The “drop dead” question for a customer survey

Sean Ellis, the marketing guru behind DropBox and other successes, advises clients that “The most important question on a survey is, ‘How would you feel if you could no longer use this product?’” He goes on to quantify the response. If more than forty percent of the respondents say they would be “very disappointed,” the product should go viral and be a great success. Conversely, if less than ten percent say this, those companies or products would have a hard time getting traction in the marketplace.

2014-0329_OxyTEDx-0276What a great test. It reminds us that our customers, especially early adapters, must want to continue to use our products to the extent that they “would be very disappointed” if unable to do so in the future.

What other questions could we wrap around this critical one to form a great survey that is both short enough and powerful enough to be relevant to our marketing effort, let alone our R&D and production efforts?

[Email readers, continue here…]  Using Sean again as a source, we might ask: “How did you discover our company?” and provide several checkbox answers, including ‘friend or colleague.’ Again, it is a sign of a viral marketing effort to get more than forty percent checking that box. Then “Have you recommended our company to anyone?” Use just ‘yes’ and ‘no’ as possible answers, and look for more than fifty percent ‘yes’ responses.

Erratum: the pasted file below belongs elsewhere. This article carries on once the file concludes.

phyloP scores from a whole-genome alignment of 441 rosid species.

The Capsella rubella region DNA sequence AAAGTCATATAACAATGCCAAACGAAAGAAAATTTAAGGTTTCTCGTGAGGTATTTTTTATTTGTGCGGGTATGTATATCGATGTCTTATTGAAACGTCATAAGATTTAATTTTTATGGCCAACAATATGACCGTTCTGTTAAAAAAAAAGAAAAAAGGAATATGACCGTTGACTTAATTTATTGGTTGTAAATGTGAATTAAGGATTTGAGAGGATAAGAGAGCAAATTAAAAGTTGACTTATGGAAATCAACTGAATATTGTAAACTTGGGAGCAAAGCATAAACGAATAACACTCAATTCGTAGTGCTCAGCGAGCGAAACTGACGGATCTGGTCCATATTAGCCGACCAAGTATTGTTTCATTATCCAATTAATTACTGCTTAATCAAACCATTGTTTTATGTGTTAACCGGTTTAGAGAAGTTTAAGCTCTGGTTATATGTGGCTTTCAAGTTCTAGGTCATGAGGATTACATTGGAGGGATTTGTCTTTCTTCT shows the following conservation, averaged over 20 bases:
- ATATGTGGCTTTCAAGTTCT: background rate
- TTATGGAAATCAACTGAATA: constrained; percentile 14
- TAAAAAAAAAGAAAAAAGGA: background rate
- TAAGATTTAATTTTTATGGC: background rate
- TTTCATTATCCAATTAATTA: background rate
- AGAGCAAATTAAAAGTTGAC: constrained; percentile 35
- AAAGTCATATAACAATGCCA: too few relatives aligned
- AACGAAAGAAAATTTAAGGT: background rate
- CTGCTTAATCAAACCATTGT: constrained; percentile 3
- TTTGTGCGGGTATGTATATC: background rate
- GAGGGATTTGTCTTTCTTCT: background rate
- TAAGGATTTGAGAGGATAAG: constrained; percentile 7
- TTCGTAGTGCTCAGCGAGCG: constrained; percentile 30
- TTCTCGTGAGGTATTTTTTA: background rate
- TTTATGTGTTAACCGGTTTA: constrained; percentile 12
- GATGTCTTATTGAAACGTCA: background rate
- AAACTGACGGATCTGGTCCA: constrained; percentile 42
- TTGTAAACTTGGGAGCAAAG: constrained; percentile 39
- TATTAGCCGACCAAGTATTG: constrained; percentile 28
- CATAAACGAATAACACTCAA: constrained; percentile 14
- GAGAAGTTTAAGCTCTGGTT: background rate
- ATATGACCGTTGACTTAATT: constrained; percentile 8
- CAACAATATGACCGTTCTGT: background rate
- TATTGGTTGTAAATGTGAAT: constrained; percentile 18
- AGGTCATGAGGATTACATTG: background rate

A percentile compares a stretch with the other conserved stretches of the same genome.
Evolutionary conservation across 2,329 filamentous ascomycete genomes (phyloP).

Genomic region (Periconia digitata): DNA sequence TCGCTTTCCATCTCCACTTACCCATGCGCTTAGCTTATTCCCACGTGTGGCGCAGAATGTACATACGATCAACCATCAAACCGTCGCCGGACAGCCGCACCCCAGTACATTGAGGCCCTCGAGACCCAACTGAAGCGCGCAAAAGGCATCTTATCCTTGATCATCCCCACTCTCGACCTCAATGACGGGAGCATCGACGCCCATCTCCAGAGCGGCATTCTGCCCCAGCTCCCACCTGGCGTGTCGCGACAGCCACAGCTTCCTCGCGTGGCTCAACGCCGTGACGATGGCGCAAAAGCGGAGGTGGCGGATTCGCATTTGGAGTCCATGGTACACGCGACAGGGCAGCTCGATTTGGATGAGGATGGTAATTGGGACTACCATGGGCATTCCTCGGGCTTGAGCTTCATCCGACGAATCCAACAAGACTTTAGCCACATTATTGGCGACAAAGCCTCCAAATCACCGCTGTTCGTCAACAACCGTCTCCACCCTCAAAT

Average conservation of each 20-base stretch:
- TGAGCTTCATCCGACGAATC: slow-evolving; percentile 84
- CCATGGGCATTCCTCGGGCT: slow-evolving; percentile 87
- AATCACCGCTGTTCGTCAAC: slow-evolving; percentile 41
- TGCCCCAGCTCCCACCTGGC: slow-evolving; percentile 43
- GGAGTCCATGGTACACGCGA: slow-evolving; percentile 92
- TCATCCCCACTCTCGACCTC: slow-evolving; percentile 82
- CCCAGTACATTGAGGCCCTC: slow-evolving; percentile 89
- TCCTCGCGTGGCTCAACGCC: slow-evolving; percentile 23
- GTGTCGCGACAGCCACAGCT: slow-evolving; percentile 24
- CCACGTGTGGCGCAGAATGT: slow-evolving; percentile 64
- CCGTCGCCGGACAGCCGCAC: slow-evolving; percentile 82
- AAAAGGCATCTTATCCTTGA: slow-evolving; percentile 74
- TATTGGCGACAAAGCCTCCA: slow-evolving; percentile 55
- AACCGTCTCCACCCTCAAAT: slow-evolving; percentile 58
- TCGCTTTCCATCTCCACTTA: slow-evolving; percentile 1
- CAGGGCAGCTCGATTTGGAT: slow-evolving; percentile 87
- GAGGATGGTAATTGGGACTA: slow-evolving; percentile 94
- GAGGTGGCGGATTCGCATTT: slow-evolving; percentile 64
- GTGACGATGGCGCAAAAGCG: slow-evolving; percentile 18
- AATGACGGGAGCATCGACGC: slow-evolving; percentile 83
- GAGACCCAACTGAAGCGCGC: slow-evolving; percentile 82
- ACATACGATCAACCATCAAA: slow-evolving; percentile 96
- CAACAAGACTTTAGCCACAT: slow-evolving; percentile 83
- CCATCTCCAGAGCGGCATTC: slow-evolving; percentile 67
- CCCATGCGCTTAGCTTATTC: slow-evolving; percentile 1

And there is always the great open door question: “Would it be OK if we followed up by email to request a clarification to one or more of your responses?” If more than fifty percent say “yes” you have a real hit on your hands. It means you can use this respondent as a resource for case studies and marketing quotes in the future.

Keep your survey very short to insure a large number of responses. But do include at least one specific question about your product to be sure the respondent is an actual customer.

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3 Responses to The “drop dead” question for a customer survey

  1. Peter Cowen says:

    Great question! My only thought is that customer surveys don’t always reflect true behavior. Doesn’t the behavior from a price increase or change in features reflect truth? Isn’t a test with a small portion of our audience a better gauge?

    Really enjoying your pearls of wisdom!

  2. Chris H says:

    Terrific ways to differentiate customer “needs” vs. “wants” — if only more companies would ask this question rather than just assuming they know the answer. A brief but important article.

  3. Tareq Krayim says:

    A great proof that survey structuring is an Art and not science. I believe this is the ever waited for practitioners to read and understand. Thanks for a great post

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